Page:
Ibanez: What inspired you to start playing guitar?
Rob: I started playing guitar when I was about eleven years old. I was introduced to it by my older sister, Barbara. She had an acoustic guitar laying around, so I started to pick it up, she showed me some chords, and I haven't put it down yet. I started taking lessons at an early age, and by the time I was fourteen I was already teaching lessons. So I got into it very seriously.
Ibanez: How long did you take lessons?
Rob: I'm a big believer in lessons, because I think it helps you stretch your boundaries. I'm never satisfied with where I am. I always want to improve. So taking jazz lessons, classical, listening to different kinds of music, all of that stuff helps. I went to some different private teachers all the way up until college, and I ended up going to a music college. So I'm a big believer in that type of stuff.
Ibanez: What were some of the things you practiced to develop your technique?
Rob: I do a lot of alternate fingering exercises, like 1-2-3-4, 1-2-4-3, and all sorts of combinations. I also switch those exercises back and forth from picking to hammer-ons and stuff. That's a really good thing for technique and warm-up. I also like playing violin pieces on guitar, because it wasn't written for the instrument so it really forces you to stretch out.
Ibanez: How did your relationship with Ibanez guitars start?
Rob: I've been playing Ibanez since around 1985. I was introduced to them through guitar magazines and the players that were using them. So I finally got myself one, and I've been playing them ever since. I love the way they sound and the way that they play. The thing about it is when you have an instrument that you're that comfortable with; it really helps your creativity. So it's been a pleasure being involved with Ibanez, and they've done nothing but support me.
Ibanez: What drew you to the RG series?
Rob: When I first started playing Ibanez, I really liked the RGs and some of the early JEMs. As I started establishing my own career more, I started to move away from the signature models and focus more on the RGs. The shape of the neck is actually what really turned me on to those guitars.
Ibanez: Do you use any Ibanez pedals?
Rob: Yes, I use a TS-9 and I use the Tone-lok Autowah and sometimes the DE7 Delay/Echo.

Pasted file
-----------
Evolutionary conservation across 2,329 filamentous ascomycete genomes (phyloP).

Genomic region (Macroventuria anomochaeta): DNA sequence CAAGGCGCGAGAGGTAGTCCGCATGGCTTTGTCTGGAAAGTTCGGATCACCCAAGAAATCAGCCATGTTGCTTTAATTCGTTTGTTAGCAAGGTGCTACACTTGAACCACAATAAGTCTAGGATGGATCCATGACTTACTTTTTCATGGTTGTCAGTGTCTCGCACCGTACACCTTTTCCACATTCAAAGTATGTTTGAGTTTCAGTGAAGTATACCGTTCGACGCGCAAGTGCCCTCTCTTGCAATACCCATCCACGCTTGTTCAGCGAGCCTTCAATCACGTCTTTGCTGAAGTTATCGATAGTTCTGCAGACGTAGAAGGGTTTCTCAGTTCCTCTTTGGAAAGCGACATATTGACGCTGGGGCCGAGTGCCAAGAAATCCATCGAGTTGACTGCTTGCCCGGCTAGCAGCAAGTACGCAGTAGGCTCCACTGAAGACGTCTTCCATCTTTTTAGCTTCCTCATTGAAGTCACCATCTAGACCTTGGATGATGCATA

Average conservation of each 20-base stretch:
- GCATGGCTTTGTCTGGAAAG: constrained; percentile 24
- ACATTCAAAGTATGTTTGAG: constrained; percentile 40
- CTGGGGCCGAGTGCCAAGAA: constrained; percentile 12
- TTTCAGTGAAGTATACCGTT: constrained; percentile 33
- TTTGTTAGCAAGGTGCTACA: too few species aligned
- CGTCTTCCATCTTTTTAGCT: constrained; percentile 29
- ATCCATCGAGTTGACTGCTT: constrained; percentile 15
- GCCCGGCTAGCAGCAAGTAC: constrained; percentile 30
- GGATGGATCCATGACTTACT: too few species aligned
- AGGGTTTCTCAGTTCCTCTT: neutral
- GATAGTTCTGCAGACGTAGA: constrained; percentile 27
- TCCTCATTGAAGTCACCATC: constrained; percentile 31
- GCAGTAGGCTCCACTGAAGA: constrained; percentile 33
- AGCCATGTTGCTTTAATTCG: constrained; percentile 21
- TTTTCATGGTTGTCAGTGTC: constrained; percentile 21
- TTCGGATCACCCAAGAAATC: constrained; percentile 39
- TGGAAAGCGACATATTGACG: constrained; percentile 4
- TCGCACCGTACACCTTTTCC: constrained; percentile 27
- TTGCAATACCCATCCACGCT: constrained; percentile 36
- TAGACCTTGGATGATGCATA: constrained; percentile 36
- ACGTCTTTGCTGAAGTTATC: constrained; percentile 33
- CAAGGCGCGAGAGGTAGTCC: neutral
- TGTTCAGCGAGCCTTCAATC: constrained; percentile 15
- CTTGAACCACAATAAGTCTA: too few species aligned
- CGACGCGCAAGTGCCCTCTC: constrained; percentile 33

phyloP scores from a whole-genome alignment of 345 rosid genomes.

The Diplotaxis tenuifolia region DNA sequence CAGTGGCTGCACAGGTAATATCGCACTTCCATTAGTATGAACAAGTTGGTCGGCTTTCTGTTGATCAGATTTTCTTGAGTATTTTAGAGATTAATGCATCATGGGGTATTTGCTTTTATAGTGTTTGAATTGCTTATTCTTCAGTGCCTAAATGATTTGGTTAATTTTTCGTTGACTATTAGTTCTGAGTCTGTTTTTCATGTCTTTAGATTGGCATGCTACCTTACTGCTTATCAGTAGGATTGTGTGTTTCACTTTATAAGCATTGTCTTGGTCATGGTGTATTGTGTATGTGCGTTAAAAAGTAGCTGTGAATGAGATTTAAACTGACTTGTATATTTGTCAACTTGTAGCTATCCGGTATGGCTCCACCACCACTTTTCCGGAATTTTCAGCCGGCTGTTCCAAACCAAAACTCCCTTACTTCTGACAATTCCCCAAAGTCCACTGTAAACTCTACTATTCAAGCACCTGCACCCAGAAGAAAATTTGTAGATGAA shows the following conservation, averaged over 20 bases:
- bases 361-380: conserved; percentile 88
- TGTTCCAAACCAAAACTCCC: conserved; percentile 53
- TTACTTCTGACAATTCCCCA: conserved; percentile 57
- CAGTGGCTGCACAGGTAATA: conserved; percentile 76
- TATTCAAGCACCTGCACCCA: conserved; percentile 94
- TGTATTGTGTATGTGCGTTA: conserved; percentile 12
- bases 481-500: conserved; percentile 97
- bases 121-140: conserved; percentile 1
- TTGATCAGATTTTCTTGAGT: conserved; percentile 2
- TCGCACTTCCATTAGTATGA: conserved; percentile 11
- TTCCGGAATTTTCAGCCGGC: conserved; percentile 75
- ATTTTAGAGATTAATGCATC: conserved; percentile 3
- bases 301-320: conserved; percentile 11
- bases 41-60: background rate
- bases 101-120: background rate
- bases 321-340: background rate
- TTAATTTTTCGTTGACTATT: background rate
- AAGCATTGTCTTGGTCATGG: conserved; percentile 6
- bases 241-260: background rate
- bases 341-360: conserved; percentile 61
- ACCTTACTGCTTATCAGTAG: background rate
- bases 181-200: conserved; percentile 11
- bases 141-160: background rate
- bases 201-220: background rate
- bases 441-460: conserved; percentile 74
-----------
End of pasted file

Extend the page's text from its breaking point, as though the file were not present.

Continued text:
Ibanez: How do you feel that your playing has changed from "Balance" to "The Color of Light"?
Rob: You know, your songwriting develops as you write more and more. When I did the first record, it was a culmination of a lot of years of ideas that I had stored on all these tapes. So when it came time to do the second record, I really tried to start honing in on the writing and developing my own style or voice. It's all a learning experience, and I'm really proud of all three albums. You always want to surpass what you've done before, so hopefully the new record is better than the last and the next one will be better than the current one.
Ibanez: What part did your Ibanez guitars play in the recording of "The Color of Light"?
Rob: It was all recorded with my Ibanez guitars. The L.A. custom shop has done a couple of guitars for me, so I have an alder body RG, a mahogany body RG, and a basswood body with maple top RG. I also have some vintage Ibanez models, and I used all of those on the album. I'm really into layering different guitar tones, so I often use a combination of guitars to achieve a certain sound. So yeah, my Ibanez guitars are a very important part of the recording process. A lot of times, certain tones will dictate how you play or how you write. So I'm always picking up different guitars to see where that sound takes me creatively.
Ibanez: What is your main goal when you go into the studio to record a new album?
Rob: It kind of has to do with my whole outlook. My main goal when I'm writing is to write a melody that people can come away remembering. I don't really want a big produced record, so I usually go for getting the pure sound from my amp at that moment without a whole lot of EQ or anything. Also, I try to be spontaneous in the studio and just go for it. I don't really like having the guitar solos written out beforehand. In fact, parts of "The Color of Light" were so spontaneous that I had to go back, listen, and learn my own parts again after it was finished.
Ibanez: What do you have planned for this year?
Rob: We just did some cool shows around NAMM, and I'm writing some new material. So hopefully that will get recorded soon. Dave Weiner and I are doing this thing, "A Night of Pure Guitar". So we've been trying to stretch out and play some different places with that. Also, I'll be headlining Jemfest Australia in April. I'll also be doing some clinics in Australia around that time.
Ibanez: Any parting words of advice for guitar players?
Rob: I think guitar is back, and I think you just gotta play and practice and support each other. We all have to support each other. I love talking to people and people emailing me, so I"d like to put that out there. People can email me through my website at robbalducci.com, and I'm very responsive to people.